Participating inthe panel (Re)creating Memories as part of the Sarajevo Film Festival

Zagreb, 23.8.2021.

On Wednesday, August 18th, 2021, the program assistant for justice and reconciliation at the Youth Initiative for Human Rights – Croatia, Ana Gvozdić, participated in the panel “(Re)creating Memories”, held as part of the program “In Youth Eyes” within the “Dealing with the past” program of the Sarajevo Film Festival, which took place between August 13th and August 20th this year.

The panel was attended by 25 young people from Bosnia and Herzegovina, Serbia, Montenegro, Kosovo, North Macedonia, and Albania who participated in the “In Youth Eyes” program. The program is organized by the Regional Youth Cooperation Office, ForumZFD, and USAID peace project “Pro-budućnost”. During the six-day-long program, young people shared their perspectives, watched films from the “Dealing with the Past” program, and, alongside activists, researchers, and film professionals, discussed history and its role in reconciliation and the construction of a better future.

The panelists for (Re)creating Memory were also Najwa Najjar, director of “Between Heaven and Earth”, which was screened at the Sarajevo Film Festival, and dr. sc. Senadin Musabegović, essayist, author, and professor of history of arts at the Faculty of Philosophy of the University of Sarajevo. The talk was moderated by Lejla Gačanica, a legal advisor and independent researcher.

Reflecting on the contexts of Israel and Palestine, as well as the former Yugoslav countries, we talked about suppressed memories and the role of state politics in developing dominant narratives related to the past and their influence on the development of national identities. Furthermore, we highlighted the role of art in emphasizing the human experiences of conflict, while our assistant Ana pointed out the work of civil society organizations in the field of nonformal youth education and advocacy work directed at local and state authorities.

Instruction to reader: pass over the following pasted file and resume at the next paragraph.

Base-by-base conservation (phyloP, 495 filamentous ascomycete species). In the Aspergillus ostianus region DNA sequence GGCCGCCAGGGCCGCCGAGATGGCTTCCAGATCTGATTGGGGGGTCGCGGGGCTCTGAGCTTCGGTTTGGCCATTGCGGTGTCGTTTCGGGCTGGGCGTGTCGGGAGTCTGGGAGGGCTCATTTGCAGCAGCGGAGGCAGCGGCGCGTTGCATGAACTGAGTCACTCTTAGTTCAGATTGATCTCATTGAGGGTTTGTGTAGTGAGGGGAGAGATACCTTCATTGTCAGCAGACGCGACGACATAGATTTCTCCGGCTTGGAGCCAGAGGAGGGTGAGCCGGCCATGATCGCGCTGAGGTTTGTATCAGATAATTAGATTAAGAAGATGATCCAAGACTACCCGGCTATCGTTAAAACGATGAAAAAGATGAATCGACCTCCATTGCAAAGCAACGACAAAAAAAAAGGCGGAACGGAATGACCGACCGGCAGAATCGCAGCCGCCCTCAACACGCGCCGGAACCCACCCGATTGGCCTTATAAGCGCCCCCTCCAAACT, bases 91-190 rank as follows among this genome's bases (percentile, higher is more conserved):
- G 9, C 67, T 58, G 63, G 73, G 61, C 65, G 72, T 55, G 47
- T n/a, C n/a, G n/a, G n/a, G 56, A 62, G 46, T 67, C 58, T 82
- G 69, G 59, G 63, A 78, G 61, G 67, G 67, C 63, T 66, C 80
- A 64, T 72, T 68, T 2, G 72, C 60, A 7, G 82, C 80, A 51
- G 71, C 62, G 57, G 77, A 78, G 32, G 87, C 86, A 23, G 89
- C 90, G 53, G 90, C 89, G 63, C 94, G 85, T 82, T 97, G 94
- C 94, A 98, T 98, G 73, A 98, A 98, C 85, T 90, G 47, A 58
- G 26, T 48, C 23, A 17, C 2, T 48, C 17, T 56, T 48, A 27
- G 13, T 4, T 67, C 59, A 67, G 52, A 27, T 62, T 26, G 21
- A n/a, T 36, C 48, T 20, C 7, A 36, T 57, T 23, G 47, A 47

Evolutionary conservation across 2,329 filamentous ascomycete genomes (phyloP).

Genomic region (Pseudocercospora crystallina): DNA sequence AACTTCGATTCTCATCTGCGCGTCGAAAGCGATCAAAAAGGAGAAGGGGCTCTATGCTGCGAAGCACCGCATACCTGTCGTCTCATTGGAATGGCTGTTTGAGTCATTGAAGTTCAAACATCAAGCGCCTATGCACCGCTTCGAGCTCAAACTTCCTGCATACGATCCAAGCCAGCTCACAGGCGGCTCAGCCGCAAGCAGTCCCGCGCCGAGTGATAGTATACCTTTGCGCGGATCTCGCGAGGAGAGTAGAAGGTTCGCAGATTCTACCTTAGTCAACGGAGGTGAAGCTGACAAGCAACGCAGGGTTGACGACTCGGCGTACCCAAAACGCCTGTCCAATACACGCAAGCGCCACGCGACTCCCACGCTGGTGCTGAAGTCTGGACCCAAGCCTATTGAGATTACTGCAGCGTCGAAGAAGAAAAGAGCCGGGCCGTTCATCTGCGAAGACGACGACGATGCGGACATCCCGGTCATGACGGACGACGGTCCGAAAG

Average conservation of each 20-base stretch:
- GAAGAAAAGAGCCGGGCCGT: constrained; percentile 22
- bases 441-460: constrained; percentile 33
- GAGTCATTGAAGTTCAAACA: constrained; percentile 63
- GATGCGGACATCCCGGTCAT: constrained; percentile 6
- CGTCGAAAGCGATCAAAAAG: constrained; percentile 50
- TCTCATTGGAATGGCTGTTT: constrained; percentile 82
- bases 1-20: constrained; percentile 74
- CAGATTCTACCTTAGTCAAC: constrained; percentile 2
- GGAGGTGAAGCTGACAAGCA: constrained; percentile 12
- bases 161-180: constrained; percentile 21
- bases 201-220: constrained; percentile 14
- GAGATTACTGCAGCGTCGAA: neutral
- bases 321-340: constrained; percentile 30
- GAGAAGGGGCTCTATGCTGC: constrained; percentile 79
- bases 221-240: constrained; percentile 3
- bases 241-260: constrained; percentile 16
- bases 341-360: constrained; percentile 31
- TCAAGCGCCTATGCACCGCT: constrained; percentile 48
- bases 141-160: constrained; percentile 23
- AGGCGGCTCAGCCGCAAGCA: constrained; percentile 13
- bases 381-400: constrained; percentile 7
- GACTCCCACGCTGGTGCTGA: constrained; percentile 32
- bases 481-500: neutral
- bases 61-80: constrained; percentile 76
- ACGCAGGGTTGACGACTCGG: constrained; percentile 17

We thank the panelists and the moderator for the interesting conversation, the organizers for the invitation to participate in this important event, and the young people for their active participation.

 

YIHR held a panel discussion “26th Anniversary of the Operation Storm: Challenges and Obstacles for Reconciliation”

Zagreb, August 6th, 2021

On Wednesday, August 4th, 2021, the Youth Initiative for Human Rights Croatia organized a panel “26th Anniversary of the Operation Storm: Challenges and Obstacles for Reconciliation”. The panelists were Sven Milekić, a Ph.D. candidate at the Maynooth University in Ireland and dr. sc. Jelena Đureinović, a historian and coordinator of the research platform “Transformations and Eastern Europe at the University of Vienna. The panel was moderated by Branka Vierda, the coordinator for justice and reconciliation programs at the Youth Initiative.

The aim of the panel was to reflect on the last year’s anniversary and comment on the expectations from this year’s anniversary in the context of contributions to reconciliation politics, to problematize the fragmented approaches regarding the realization of transitional justice mechanisms with regards to the wars of the 1990s, to comparatively analyze the politics of memory and history in Croatia and Serbia regarding the celebration and commemoration of the Operation Storm, and to question the possibilities of civil society organizations to contribute through advocacy to better relations among the aforementioned states.

Aware of the fact that the public spaces in Croatia and Serbia are filled with opposing narratives regarding what had happened during and after Operation Storm, we aimed to include the questions from the audience as well, evaluate the progress alongside our panelists, and identify the obstacles to and opportunities for an anti-nationalist and multiperspective, but also inclusive, approach to memorialization and explain exactly why such an approach is important.

 

In the beginning, we reflected on last year’s anniversary of Operation Storm when the public space was filled with messages of reconciliation, dialogue, the importance of facts, and mourning of victims of war crimes committed by the Croatian side. Sven noted certain positive shifts within the commemoration of Operation Storm in 2020, but also noted how such gestures are easily forgotten. Jelena pointed out that Serbian officials condemned the decision of Boris Milošević, the Deputy Prime Minister of Croatia in charge of social affairs and human and minority rights, to attend last year’s celebration of Operation Storm.